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Hoffmann, R. A wiki for the life sciences where authorship matters. Nature Genetics (2008)

Methanol causes posteriorization of cervical vertebrae in mice.

Inhalation of methanol by pregnant mice before gestation day nine (gd 9) produces fetal skeletal alterations, principally in the cervical region. The appearance of these defects suggests homeotic shifts in segment identity, patterning, or both. To explore this possibility, detailed morphological analyses of the effects of methanol on fetal skeletal development were done. Pregnant mice were gavaged with 0, 4.0, or 5.0 g/kg methanol (MeOH) split in two doses on gd 7, the most sensitive day for induction of skeletal alterations with methanol. Dams were killed on gd 18 and the fetuses were counted, weighed, and examined externally. Fetuses were double stained with alcian blue and alizarin red for examination of cartilaginous and ossified vertebral and rib characteristics, and in selected fetuses cervical vertebrae were disarticulated for more detailed analysis. Observations indicative of methanol-induced homeotic transformations were as follows: [tabular data: see abstract volume] Examination of disarticulated vertebrae revealed foramina and other distinguishing characteristics on vertebrae anterior to those on which they normally appear. These results demonstrate that maternal methanol exposure can alter segment patterning in the developing mouse embryo, producing posteriorization of cervical vertebrae.[1]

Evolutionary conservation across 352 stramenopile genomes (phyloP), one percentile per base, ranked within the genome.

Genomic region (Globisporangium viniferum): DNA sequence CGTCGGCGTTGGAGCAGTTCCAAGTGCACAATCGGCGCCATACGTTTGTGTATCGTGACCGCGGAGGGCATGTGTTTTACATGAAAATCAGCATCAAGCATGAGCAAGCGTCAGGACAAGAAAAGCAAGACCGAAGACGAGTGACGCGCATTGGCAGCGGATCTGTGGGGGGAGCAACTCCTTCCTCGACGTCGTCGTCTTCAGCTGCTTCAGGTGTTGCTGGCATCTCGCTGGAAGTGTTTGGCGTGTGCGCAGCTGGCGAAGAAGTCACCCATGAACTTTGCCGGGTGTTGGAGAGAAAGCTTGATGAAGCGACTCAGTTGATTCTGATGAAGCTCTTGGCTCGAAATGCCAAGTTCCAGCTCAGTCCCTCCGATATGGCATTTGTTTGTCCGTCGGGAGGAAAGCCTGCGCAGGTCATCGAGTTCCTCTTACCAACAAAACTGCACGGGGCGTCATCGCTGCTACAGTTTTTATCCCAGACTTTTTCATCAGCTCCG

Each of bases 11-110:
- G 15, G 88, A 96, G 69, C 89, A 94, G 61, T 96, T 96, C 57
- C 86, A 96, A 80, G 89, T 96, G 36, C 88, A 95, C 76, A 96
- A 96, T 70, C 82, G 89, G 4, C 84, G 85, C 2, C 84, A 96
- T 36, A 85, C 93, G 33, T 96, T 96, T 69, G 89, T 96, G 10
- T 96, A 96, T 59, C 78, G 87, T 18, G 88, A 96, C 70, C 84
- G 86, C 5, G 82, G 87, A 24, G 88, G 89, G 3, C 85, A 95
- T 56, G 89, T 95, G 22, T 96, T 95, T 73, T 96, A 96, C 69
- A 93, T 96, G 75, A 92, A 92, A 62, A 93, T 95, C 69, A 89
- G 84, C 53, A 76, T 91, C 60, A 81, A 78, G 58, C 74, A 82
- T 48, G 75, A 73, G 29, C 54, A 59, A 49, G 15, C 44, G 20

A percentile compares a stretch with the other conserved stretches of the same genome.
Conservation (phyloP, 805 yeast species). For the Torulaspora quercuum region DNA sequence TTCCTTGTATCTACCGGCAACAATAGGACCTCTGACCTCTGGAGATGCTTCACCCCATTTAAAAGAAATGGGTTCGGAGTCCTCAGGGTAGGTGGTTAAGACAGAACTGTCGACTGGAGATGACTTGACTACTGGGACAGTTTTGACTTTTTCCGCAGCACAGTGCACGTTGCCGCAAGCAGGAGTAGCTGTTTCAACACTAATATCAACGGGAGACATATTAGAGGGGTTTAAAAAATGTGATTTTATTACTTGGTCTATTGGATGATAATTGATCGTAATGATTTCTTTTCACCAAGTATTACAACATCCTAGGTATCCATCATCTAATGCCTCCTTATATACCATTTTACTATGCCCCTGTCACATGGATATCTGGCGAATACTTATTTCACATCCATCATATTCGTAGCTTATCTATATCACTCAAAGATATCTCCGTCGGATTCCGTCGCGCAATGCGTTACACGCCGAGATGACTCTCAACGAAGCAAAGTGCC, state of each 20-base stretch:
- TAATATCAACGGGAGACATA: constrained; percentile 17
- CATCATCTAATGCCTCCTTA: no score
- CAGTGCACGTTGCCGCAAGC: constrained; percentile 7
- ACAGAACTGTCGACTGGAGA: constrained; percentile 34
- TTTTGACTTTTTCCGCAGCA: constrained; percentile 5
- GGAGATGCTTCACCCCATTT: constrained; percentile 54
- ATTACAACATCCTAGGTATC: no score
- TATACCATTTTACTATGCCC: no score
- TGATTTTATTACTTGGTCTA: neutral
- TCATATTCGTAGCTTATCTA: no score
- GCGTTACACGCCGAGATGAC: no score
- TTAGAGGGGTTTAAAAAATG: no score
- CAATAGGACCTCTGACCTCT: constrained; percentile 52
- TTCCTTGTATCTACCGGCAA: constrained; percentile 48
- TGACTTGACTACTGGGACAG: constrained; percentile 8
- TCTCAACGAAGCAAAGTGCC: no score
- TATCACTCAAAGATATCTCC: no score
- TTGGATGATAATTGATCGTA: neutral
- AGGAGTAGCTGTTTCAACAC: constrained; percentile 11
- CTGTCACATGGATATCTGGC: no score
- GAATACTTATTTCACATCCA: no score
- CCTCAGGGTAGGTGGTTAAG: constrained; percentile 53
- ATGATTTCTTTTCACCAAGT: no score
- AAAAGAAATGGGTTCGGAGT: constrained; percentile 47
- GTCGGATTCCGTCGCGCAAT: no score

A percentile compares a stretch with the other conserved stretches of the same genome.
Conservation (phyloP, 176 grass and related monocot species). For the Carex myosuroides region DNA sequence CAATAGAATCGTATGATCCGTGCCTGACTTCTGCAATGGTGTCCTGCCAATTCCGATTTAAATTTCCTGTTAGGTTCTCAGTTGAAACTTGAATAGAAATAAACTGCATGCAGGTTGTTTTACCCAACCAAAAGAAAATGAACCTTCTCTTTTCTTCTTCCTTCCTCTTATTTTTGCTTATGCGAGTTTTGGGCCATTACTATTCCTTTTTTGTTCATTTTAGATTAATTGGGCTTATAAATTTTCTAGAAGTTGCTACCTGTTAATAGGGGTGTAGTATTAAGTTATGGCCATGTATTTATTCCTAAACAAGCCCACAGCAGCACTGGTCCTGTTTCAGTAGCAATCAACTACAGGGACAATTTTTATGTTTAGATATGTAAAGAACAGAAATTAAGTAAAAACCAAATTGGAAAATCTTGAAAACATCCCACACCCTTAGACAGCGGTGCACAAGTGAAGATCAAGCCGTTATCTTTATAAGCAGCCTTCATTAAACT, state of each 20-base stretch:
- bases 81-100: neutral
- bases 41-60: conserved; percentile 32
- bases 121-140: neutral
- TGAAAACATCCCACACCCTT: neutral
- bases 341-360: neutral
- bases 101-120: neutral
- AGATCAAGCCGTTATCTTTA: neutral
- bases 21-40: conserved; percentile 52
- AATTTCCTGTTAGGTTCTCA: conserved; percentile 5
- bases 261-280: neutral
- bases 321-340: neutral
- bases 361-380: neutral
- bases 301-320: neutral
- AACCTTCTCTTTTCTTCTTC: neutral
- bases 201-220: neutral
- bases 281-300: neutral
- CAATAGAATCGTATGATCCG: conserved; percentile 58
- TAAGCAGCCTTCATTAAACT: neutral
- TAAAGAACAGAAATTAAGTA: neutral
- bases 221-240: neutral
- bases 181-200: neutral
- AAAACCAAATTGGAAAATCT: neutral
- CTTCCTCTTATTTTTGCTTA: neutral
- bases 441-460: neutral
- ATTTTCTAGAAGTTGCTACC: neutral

1. Methanol causes posteriorization of cervical vertebrae in mice. Connelly, L.E., Rogers, J.M. Teratology (1997) [Pubmed]
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